From wind news and web sources:
New York State Gov. Paterson announced the passage of a three-way bill negotiated with the Legislature to improve net metering, which encourages the development of renewable energy systems. Net metering allows electricity customers with qualified renewable energy systems to sell excess electricity back to their local utility.
Per the Governor:
This legislation is the product of a “Net Metering Summit” that was convened by Governor Paterson last fall to facilitate an agreement between renewable energy installers and the State’s major utilities. The bill eliminates the peak load limitation on the size of non-residential solar and wind systems that are eligible to participate in the net metering program. Non-residential solar and wind systems will now be allowed up to 25 kilowatts with the interconnection charges capped at $350 and $750 for solar and wind, respectively. For systems above 25 kilowatts, up to the overall cap of 2,000 kilowatts, the customer would be responsible for the actual interconnection charges. (Office of the Governor, 2/23) (Link to NYS Assembly)
DOE releases updated New York Wind Map and Resource Potential.
Per Wind Powering America:
The Department of Energy’s Wind Program and the National Renewable Energy Laboratory (NREL) (in collaboration with Albany-based AWS Truewind) published a new wind resource map for the state of New York. The new wind resource map shows the predicted mean annual wind speeds at 80-m height. Presented at a spatial resolution of 2.5 km (interpolated to a finer scale for display). Areas with annual average wind speeds around 6.5 m/s and greater at 80-m height are generally considered to have suitable wind resource for wind development.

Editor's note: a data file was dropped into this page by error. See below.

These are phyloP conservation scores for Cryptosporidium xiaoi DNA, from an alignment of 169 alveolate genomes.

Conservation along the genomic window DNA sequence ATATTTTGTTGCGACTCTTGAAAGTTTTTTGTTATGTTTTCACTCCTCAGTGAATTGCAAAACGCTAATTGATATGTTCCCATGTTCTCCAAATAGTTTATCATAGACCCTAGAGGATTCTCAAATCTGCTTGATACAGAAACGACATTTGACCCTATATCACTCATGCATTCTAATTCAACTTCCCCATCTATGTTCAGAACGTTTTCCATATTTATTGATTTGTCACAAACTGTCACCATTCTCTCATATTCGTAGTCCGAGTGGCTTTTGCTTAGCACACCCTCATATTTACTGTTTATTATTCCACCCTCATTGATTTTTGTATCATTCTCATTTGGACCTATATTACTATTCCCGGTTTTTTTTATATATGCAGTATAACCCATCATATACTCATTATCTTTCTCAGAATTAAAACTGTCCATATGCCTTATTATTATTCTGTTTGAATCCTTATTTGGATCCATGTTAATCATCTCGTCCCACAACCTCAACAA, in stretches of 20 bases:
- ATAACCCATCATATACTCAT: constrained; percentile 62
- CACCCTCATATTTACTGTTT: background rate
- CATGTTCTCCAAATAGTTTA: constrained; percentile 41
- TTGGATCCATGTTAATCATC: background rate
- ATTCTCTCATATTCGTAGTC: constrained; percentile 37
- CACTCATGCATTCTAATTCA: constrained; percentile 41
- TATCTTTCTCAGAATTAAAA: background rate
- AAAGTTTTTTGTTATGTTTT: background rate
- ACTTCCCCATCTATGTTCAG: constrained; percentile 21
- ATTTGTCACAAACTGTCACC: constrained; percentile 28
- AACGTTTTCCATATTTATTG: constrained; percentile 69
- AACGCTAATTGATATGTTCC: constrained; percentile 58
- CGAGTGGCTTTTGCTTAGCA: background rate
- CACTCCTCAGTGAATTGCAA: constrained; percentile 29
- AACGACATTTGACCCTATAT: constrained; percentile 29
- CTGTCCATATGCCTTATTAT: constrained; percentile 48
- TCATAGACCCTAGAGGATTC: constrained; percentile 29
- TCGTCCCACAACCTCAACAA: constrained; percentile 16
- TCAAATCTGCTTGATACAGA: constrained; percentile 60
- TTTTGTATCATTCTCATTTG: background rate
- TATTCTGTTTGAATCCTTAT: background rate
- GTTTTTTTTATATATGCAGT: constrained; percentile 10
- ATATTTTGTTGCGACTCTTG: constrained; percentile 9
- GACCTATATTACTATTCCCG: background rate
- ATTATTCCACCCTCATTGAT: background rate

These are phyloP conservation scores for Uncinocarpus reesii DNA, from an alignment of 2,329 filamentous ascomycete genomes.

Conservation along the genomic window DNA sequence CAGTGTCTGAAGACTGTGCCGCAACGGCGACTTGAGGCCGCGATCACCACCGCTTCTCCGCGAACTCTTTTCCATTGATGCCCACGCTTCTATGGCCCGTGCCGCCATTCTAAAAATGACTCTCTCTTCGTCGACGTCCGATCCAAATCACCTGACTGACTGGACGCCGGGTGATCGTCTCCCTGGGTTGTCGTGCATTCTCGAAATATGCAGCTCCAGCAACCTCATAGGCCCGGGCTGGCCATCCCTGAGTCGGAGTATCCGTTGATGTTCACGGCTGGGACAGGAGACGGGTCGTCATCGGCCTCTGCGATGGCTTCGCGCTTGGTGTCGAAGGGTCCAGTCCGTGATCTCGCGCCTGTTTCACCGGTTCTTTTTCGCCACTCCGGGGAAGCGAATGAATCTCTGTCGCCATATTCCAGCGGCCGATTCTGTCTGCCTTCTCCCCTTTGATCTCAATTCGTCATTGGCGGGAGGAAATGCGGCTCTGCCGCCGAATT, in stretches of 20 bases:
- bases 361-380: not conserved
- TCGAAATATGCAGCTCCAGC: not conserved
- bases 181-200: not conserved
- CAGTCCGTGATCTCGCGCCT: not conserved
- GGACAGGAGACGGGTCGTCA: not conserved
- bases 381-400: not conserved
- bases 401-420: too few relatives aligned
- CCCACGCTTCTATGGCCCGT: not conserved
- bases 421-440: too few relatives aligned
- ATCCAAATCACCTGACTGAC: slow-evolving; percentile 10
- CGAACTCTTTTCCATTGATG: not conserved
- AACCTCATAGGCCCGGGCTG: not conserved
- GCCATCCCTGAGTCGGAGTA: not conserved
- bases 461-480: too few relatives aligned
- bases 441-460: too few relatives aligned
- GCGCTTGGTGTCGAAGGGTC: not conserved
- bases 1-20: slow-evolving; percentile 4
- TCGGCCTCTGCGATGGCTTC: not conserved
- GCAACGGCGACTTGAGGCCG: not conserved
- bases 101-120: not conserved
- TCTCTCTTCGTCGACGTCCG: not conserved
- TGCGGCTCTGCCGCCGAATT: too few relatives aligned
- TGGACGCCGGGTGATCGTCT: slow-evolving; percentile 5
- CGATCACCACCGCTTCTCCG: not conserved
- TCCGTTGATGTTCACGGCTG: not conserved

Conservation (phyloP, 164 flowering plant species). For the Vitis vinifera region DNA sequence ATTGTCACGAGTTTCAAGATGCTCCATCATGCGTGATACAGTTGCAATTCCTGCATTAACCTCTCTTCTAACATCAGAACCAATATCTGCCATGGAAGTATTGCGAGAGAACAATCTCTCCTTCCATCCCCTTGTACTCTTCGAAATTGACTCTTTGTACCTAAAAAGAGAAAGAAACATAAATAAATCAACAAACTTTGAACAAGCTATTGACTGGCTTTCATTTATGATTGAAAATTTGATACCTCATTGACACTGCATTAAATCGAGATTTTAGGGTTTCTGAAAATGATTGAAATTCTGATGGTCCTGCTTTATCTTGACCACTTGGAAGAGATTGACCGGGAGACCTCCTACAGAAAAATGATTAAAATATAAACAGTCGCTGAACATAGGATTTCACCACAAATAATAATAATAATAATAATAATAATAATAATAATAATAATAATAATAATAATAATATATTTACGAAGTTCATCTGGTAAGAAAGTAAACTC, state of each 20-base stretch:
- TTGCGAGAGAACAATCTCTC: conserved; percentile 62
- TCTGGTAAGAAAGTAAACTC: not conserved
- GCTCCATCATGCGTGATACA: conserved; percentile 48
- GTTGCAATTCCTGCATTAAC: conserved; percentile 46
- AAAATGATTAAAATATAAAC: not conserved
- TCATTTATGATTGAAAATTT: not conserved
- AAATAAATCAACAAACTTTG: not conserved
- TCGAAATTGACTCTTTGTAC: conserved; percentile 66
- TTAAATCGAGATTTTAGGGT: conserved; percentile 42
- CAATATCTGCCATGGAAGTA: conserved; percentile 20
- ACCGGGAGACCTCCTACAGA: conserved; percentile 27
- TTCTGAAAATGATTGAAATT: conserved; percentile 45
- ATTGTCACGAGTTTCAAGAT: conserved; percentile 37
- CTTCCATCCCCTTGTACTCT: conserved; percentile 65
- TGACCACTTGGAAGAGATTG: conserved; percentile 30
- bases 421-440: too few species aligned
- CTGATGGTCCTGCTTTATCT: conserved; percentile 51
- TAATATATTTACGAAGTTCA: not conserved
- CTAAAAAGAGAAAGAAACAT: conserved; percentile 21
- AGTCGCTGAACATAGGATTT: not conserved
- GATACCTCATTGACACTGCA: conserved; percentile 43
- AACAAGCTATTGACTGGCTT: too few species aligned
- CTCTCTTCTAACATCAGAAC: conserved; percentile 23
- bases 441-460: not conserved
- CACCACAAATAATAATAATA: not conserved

Additionally, a national dataset was produced of estimated gross capacity factor (not adjusted for losses) at a spatial resolution of 200 m and heights of 80 m and 100 m. Using AWS Truewind’s gross capacity factor data, NREL estimated the windy land area and wind energy potential in various capacity factor ranges for each state. The table (Excel 75 KW) lists the estimates of windy land area with a gross capacity of 30% and greater at 80-m height and the wind energy potential from development of the “available” windy land area after exclusions. (Wind Powering America, 2/19)
Jefferson County legislature reportedly opposes NYPA Lake Ontario wind proposal. (News 10 Now, 2/17)
Summary of Sullivan County Community College $2M legal dispute with wind developer. (Times Herald Record online, 2/20)
Summary of Citizen Power Alliance 2/16/2010 (anti-large scale) wind conference (CPA, 2/16)
ABA Journal’s “The War of Winds” regarding on-land wind siting challenges. Includes considerable information about industrial wind projects in New York State. Disclosure: This Wind Power Law blogger was an interviewee. (American Bar Association Journal, February 2010)